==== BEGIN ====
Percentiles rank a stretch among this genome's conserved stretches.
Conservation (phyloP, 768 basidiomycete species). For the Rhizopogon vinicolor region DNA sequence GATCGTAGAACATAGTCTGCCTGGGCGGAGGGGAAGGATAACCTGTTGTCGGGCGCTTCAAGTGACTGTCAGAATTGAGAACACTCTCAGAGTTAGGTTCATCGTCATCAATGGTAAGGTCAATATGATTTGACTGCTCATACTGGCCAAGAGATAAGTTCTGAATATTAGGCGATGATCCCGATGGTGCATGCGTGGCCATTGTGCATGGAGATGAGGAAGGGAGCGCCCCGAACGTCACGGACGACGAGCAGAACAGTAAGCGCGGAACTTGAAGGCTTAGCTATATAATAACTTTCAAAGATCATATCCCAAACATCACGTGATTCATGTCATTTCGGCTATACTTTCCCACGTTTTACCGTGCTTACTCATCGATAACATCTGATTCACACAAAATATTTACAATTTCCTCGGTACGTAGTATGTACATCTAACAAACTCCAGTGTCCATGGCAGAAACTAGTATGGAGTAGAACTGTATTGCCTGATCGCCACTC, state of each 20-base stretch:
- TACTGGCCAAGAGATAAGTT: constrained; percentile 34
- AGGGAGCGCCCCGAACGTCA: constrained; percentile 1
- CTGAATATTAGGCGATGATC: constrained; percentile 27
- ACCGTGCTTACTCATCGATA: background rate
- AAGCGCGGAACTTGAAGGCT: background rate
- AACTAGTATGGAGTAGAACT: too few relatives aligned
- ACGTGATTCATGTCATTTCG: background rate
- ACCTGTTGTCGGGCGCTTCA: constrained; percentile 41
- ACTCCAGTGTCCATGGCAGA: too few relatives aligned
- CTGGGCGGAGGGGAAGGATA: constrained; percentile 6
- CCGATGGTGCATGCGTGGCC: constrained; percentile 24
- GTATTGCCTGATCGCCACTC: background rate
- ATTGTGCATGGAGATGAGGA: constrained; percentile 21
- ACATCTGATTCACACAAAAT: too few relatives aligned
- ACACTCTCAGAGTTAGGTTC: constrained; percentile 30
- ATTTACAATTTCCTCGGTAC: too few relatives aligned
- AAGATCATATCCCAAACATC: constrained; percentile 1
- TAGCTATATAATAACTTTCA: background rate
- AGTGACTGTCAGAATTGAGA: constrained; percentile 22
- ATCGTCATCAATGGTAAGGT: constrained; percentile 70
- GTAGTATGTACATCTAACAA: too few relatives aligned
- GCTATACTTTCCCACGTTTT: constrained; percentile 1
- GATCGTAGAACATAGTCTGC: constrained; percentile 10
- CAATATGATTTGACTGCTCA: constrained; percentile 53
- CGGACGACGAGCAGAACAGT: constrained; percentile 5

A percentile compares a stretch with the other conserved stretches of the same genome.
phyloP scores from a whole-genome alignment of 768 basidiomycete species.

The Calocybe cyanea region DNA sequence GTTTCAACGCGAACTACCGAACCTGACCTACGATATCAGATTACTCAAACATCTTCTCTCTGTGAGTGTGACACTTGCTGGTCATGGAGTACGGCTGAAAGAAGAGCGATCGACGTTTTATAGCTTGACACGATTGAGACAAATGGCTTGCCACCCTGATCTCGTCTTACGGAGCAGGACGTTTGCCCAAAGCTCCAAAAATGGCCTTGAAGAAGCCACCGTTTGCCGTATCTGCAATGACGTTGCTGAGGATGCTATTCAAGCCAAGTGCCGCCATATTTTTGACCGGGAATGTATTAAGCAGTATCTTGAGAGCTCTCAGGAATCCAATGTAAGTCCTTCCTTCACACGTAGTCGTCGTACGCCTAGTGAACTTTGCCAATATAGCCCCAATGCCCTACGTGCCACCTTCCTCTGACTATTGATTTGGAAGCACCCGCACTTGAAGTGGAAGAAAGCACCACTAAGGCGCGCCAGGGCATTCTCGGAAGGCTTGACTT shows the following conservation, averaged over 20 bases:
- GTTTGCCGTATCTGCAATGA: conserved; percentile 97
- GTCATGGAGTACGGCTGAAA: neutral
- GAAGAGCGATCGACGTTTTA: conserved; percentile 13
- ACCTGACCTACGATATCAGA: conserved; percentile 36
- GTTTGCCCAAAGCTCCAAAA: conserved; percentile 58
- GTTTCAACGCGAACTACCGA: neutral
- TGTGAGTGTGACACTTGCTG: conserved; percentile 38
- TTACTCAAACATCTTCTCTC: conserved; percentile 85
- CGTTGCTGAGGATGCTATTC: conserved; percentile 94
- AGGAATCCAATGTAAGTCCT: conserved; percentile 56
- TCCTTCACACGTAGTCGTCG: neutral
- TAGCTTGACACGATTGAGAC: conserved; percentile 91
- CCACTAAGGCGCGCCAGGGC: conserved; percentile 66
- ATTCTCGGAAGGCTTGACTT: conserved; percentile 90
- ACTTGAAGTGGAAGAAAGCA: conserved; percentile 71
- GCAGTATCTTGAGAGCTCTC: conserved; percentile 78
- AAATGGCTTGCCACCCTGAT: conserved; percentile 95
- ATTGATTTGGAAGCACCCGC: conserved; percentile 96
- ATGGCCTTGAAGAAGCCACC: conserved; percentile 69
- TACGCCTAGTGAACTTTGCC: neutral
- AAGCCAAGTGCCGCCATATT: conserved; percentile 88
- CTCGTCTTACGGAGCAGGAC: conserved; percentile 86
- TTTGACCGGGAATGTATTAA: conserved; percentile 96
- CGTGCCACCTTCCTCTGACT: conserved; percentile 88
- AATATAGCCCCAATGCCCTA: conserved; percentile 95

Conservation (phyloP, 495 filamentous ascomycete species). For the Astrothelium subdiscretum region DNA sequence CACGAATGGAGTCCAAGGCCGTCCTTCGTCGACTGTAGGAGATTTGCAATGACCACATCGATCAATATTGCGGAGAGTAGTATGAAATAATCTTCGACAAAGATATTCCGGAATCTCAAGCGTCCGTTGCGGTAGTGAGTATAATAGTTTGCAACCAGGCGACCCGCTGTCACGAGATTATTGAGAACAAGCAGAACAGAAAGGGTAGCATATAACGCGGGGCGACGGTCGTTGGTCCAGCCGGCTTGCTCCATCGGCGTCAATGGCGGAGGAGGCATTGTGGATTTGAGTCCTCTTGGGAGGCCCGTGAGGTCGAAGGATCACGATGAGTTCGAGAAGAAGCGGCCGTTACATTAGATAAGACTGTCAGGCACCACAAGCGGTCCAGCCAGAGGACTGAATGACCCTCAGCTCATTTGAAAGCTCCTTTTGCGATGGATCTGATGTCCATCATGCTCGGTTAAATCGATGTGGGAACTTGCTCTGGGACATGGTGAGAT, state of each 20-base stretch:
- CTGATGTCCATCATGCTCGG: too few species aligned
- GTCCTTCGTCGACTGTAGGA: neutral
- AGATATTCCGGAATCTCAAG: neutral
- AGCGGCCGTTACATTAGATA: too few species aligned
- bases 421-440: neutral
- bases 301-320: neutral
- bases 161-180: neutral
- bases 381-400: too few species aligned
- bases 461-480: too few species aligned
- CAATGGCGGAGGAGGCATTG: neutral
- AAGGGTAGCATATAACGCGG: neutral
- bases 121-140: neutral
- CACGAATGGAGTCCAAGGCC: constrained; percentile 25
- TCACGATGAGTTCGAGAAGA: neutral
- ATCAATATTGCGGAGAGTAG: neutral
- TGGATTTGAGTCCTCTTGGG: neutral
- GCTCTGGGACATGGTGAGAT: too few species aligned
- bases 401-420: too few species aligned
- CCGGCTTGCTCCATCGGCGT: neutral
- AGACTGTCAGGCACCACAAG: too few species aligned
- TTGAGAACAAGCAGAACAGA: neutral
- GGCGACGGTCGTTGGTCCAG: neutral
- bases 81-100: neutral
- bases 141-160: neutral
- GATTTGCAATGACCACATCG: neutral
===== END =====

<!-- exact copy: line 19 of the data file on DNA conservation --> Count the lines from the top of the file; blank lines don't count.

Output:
- AAGATCATATCCCAAACATC: constrained; percentile 1